To walk

In the summer, Maria started taking a two mile run/walk with me in the woods. She dreaded it but usually felt better once it was over and we were in the AC back home. Then, she got a treadmill, and she never wanted to hit the “nasty outdoors” again. She cannot stand the sun or heat. Yes, I am not kidding. I keep telling her that she should move to Seattle when she turns 18 so that she can live in the spitting rain and gray skies. 

Nevertheless, she would not put up a major fight (sometimes it would be a whine and other times an exasperated sigh) when I asked her to only take a one mile walk in the woods with me. She conditioned her agreement to go on us taking Rocco so we could watch him gnaw on sticks and play with pups in the woods. It’s been a bit easier to get her to go with me lately because I will allow her to go on and on and on about getting her temps. This has been a dream of hers for at least a year. For the last three months, she has talked about how she cannot wait until October 31 so that she can get her temps and drive around town. Jon can’t stomach to talk about it anymore so when I walk with her, she is permitted to talk about what the test will be like, how awesome it will be when she gets her temps, where she will want to drive, what questions she think will be on the test, where she will drive me around town…you name it.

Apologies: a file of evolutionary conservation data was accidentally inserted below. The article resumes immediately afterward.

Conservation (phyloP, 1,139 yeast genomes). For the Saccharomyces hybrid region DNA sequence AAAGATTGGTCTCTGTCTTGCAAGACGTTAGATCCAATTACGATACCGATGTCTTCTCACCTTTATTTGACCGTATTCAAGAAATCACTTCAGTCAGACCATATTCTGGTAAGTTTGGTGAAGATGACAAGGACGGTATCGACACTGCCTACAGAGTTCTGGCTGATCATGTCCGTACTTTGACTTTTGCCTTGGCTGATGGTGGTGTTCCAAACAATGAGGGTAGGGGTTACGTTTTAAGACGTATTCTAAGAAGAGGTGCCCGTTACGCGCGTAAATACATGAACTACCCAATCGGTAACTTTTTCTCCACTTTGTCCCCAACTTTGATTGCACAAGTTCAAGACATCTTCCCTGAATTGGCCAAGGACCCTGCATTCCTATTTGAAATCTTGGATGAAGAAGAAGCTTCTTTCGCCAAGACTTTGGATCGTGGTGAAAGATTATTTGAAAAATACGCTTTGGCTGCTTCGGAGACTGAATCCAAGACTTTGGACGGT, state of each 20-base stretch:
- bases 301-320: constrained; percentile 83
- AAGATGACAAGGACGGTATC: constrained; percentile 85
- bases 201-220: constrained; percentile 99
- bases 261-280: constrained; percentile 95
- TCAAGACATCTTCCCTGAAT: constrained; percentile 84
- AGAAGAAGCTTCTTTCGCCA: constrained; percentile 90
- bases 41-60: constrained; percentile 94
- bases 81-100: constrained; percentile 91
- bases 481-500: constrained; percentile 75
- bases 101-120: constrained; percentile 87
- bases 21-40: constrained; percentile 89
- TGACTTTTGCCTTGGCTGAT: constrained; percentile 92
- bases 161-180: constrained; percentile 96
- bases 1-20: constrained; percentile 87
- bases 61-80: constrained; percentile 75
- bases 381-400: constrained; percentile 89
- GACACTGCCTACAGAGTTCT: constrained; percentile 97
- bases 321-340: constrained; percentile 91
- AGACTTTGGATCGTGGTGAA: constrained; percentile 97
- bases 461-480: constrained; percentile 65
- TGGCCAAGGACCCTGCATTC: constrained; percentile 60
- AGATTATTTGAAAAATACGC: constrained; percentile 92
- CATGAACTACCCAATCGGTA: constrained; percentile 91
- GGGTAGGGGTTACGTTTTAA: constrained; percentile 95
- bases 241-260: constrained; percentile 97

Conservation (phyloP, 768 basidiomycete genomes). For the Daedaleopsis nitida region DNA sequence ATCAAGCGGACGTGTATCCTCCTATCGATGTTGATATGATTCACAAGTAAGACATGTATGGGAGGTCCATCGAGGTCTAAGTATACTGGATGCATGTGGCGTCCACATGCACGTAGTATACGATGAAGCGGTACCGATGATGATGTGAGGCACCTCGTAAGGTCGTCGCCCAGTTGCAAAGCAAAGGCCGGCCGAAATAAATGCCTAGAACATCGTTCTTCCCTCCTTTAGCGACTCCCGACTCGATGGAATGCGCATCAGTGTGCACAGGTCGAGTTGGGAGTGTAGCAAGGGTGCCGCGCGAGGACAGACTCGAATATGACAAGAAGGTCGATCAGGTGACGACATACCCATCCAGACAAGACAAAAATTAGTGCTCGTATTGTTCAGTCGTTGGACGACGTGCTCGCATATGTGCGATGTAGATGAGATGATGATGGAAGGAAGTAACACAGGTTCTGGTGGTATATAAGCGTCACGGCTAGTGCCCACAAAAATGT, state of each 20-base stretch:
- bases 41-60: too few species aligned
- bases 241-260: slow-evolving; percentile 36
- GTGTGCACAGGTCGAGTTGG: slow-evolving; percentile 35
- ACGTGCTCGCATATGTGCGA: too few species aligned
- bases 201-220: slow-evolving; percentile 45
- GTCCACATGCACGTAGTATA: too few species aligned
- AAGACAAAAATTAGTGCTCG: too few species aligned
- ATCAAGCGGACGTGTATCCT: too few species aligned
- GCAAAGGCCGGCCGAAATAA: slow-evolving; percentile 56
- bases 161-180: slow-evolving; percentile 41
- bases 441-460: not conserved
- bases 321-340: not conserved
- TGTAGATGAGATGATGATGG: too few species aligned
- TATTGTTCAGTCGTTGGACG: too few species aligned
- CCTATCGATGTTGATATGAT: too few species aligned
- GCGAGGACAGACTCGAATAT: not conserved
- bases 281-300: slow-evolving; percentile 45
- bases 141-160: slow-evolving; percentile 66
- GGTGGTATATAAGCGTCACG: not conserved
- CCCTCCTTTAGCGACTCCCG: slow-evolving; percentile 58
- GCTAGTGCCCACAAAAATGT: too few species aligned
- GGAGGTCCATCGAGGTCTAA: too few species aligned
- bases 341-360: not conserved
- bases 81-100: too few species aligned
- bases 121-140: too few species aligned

I have also made her walk to school in the morning. She was appalled at the thought of it at the beginning of the school year but now she has gotten more used to it. Don’t get me wrong, she constantly talks about how she cannot wait to drive to school, but she doesn’t beg for Jon to take her every morning like she used to in year’s past.

The other night, I was doing some work on the computer, and she came up from the basement to tell me that she had an essay she wanted to read to me. We went upstairs and sat on my bed. It started out with a definition of “to walk.” She then detailed how our simple walks bring her some unexpected joy during this Covid time. She notices more on her walks and feels more prepared her for school day.  What?!